• Common-Mode Leakage Current Eliminated Photovoltaic Grid-Connected Power System for... 107 Fig. 1: The simplified equivalent model of the common-mode resonant circuit (1) The differential-mode voltage is defined as the difference between the two voltages. (2) The simplified equivalent model of the common-mode resonant circuit has been derived in as shown in Fig.1, where Cdc is the parasitic capacitor, LA and LB are the filter inductors, Icm is the common-mode leakage current. And, an equivalent common-mode voltage Uecm is defined by, (3) It is clear that the common-mode leakage current Icm is excited by the defined equivalent common-mode voltage uecm . Therefore, the condition of eliminating common-mode leakage current is drawn that the equivalent common-mode voltage uecm must be kept a constant as follows, Constant (4) In the half-bridge inverter family, one of the filter inductors LA and LB is commonly zero. Therefore, the condition of eliminating common-mode leakage current is accordingly met that, constant ( L A = 0) (5) constant ( L B = 0) (6) Similarly, in the full-bridge inverter family, the filter inductors LA and LB are commonly selected with the same value. As a result, the condition of eliminating common-mode leakage current is met that [1], constant (LA = LB) (7) III. IMPROVED INVERTER TOPOLOGY AND OPERATION MODES Fig.2. shows the improved grid-connected inverter topology, which can meet the condition of eliminating common-mode leakage current. In this topology, two additional switches S5 and S6 are symmetrically added to the conventional full-bridge inverter, and the unipolar SPWM and double-frequency SPWM strategies with three-level output can be achieved. A. UNIPOLAR SPWM STRATEGY Like the full-bridge inverter with unipolar SPWM, the improved inverter has one phase leg including S1 and S2 operating at the grid frequency, and another phase leg including S3 and S4 commutating at the 2 BNAN cm uu u   BNANABdm uuuu        BA ABBNANBNAN LL LLuuuu 22      AN BNANBNAN ecm u uuuu u 22      BN BNANBNAN ecm u uuuu u 22    2 BNAN cmcem uu uu BA ABdm cmecm LL LLu uu    2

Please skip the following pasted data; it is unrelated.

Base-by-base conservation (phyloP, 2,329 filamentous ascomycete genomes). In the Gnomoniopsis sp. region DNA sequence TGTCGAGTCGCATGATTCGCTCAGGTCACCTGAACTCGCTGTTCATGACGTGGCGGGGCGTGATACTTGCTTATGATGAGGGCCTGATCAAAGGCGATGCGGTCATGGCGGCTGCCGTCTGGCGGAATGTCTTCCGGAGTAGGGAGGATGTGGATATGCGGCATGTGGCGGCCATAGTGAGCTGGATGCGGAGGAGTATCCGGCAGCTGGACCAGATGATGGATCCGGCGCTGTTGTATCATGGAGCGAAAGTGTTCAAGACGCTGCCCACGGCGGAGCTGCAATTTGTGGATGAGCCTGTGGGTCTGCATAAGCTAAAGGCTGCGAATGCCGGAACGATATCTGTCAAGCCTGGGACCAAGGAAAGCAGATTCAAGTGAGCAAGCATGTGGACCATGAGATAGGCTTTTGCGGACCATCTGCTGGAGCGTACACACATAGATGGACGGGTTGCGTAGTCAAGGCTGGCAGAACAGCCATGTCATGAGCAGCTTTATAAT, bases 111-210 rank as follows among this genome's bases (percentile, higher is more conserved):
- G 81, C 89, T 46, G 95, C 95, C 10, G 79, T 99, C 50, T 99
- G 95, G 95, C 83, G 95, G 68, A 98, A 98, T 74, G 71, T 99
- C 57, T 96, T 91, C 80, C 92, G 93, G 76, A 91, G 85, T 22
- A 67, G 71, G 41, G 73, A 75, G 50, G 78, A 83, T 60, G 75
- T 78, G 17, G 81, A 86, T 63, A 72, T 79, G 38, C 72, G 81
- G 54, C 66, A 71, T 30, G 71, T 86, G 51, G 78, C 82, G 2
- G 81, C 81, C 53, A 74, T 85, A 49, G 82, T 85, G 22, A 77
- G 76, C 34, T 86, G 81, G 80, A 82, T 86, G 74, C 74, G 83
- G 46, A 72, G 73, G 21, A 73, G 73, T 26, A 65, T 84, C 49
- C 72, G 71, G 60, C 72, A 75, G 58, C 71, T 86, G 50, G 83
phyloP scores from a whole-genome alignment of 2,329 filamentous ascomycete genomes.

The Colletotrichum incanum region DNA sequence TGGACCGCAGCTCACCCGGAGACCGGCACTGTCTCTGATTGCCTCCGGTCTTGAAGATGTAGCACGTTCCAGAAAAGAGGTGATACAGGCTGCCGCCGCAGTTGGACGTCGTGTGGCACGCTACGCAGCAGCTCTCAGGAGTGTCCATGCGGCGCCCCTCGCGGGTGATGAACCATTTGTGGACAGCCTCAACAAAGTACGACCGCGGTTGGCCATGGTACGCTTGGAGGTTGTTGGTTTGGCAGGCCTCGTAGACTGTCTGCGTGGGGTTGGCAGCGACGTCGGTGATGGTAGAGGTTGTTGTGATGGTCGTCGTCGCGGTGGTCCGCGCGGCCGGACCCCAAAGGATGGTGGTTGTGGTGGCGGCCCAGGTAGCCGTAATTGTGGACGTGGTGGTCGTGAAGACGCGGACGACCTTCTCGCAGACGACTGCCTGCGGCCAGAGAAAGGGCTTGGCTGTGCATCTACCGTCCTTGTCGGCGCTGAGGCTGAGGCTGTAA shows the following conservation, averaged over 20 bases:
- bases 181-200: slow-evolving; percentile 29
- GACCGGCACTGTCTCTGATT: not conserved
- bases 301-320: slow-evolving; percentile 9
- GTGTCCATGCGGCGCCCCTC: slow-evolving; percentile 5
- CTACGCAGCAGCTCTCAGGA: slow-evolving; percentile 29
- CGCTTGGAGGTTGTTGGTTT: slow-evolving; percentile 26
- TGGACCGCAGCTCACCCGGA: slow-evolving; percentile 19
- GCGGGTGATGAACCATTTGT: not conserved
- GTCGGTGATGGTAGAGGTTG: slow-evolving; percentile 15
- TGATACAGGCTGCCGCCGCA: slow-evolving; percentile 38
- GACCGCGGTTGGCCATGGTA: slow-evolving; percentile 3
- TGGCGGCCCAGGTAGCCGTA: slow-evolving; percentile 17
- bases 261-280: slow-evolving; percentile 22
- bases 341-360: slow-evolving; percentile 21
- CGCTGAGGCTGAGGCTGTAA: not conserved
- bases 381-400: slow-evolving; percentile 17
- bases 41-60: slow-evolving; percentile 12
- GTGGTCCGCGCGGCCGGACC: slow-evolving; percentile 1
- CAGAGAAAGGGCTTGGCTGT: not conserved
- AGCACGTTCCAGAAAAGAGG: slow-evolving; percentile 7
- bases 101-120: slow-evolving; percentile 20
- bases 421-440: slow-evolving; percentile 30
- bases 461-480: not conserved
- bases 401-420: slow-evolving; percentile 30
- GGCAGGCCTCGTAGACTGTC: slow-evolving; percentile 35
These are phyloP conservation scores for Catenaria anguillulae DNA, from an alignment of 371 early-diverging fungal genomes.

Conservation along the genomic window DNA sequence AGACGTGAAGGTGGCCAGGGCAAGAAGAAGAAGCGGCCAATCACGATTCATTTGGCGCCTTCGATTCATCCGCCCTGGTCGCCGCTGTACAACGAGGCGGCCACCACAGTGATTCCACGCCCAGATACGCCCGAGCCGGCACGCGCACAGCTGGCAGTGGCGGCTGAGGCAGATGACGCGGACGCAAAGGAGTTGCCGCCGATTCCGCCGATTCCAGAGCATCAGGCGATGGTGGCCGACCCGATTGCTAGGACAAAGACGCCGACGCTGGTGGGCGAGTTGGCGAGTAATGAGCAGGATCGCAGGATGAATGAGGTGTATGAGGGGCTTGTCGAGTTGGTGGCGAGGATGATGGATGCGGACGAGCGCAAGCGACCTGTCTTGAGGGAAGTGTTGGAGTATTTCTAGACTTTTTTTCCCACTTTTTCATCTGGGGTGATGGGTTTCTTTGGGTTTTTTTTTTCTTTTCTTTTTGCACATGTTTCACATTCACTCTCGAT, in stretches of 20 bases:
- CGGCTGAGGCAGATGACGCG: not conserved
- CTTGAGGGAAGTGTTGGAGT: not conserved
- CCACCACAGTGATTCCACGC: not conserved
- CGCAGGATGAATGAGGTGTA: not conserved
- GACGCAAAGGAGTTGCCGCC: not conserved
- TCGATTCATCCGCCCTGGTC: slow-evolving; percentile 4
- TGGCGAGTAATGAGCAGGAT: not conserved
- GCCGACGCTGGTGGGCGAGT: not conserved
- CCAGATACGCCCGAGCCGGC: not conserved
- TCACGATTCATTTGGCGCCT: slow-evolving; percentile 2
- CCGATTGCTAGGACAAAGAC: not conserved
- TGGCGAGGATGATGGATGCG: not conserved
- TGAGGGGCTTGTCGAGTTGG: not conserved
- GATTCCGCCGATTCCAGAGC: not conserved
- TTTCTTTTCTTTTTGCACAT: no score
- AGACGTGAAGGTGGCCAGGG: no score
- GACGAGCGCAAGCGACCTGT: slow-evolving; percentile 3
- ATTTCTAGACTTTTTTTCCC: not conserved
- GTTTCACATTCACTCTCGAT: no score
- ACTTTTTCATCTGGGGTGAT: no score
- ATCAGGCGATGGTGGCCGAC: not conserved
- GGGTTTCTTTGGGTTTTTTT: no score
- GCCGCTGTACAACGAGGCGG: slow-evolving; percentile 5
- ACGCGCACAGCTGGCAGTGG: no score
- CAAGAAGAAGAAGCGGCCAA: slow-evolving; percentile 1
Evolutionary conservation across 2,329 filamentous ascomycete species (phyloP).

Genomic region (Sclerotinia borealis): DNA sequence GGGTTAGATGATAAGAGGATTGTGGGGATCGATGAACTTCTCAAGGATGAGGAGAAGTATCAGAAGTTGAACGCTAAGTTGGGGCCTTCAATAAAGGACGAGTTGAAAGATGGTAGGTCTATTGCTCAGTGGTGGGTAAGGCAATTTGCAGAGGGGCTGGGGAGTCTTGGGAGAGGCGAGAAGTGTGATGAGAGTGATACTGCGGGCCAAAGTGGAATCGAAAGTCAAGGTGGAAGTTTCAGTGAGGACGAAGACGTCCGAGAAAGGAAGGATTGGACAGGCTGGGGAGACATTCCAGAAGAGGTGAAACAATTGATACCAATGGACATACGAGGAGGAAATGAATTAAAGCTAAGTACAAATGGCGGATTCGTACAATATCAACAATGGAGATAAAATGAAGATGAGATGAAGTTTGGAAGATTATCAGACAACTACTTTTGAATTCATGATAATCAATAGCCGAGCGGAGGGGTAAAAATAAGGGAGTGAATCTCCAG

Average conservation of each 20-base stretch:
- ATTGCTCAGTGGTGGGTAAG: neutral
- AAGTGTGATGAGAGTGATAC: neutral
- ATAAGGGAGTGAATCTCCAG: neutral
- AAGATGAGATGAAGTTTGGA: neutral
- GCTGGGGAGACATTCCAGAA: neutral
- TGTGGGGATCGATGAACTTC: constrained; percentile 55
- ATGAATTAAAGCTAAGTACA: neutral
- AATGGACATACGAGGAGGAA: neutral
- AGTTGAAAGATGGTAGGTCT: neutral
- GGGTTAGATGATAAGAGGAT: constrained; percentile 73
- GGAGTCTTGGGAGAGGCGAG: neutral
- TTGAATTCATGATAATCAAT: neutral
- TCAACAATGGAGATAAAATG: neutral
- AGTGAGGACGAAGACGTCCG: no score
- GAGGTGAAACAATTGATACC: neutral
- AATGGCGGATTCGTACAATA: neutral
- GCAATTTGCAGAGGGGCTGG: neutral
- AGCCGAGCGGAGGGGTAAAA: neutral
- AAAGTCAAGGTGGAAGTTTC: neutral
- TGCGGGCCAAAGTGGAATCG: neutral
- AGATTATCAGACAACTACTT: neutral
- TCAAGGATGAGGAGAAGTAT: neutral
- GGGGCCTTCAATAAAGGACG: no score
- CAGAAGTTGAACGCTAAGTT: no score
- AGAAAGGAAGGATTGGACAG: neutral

• Common-Mode Leakage Current Eliminated Photovoltaic Grid-Connected Power System for... 108 switching frequency. Two additional switches S5 and S6 commutate alternately at the grid frequency and the switching frequency to achieve the dc-decoupling states. Accordingly, four operation modes that generate the voltage states of +Udc, 0, −Udc . MODE 1: when S4 and S5 are ON, UAB = +Udc and the inductor current increases through the switches S5, S1 , S4 , and S6 . The common-mode voltage is Fig. 2: Improved inverter topology     2 0 2 1 2 1 dc dcBNANcm u uuuu  (8) MODE 2: when S4 and S5 are turned OFF, the voltage UAN falls and UBN rises until their values are equal, and the antiparallel diode of S3 conducts. Therefore, UAB = 0V and the inductor current decreases through the switch S1 and the antiparallel diode of S3 . The common-mode voltage changes into   2222 1 2 1 dcdcdc BNANcm uuu uuu        (9) MODE 3: when S3 and S6 are ON, UAB = −Udc and the inductor current increases reversely through the switches S5 , S3 , S2 , and S6 . The common-mode voltage becomes     2 0 2 1 2 1 dc dcBNANcm u uuuu  (10) MODE 4: when S3 and S6 are turned OFF, the voltage UAN rises and UBN falls until their values are equal, and the antiparallel diode of S4 conducts. Similar as to Mode 2, UAB = 0V and the inductor current decreases through the switch S2 and the antiparallel diode of S4 . The common-mode voltage ucm also keeps Udc/2.   2222 1 2 1 dcdcdc BNANcm uuu uuu        (11) In ideal wave form, in the positive half cycle, S1 and S6 are always ON. S4 and S5 commutate at the switching frequency with the same commutation orders. S2 and S3, respectively, commutate complementarily to S1 and S4. Accordingly, Mode 1 and Mode 2 continuously rotate to generate +Udc and zero states and modulate the output voltage. Likewise, in the negative half cycle, Mode 3 and Mode 4 continuously rotate to generate –Udc and zero states as a result of the symmetrical modulation [1]. IV. SIMULINK MODEL In fig 3(a) shows the main circuit of system. This is a 2subsystem and one output scope, block, 1st one is BUCK and another one is inverting circuit, and output signal is connected into scope. The output shows voltage across AB point and current through parasitic capacitors. Fig 3(b) represent BUCK converter, its convert 400V to 200V, DC-DC converter. LC is used for filter. Fig 3(c) shows the inverting circuit, it gives input from output of the buck convert. Parasitic capacitor connected across the input voltage and checks the current through it. This is common mode leakage current. This current is almost equal to zero. Fig 3(d) shows the internal circuit of inverter switches S1-S6 is connected. This is converting DC-AC, from 200V dc to 200 ac. For working IGBT, gate signal is applied by SPWM.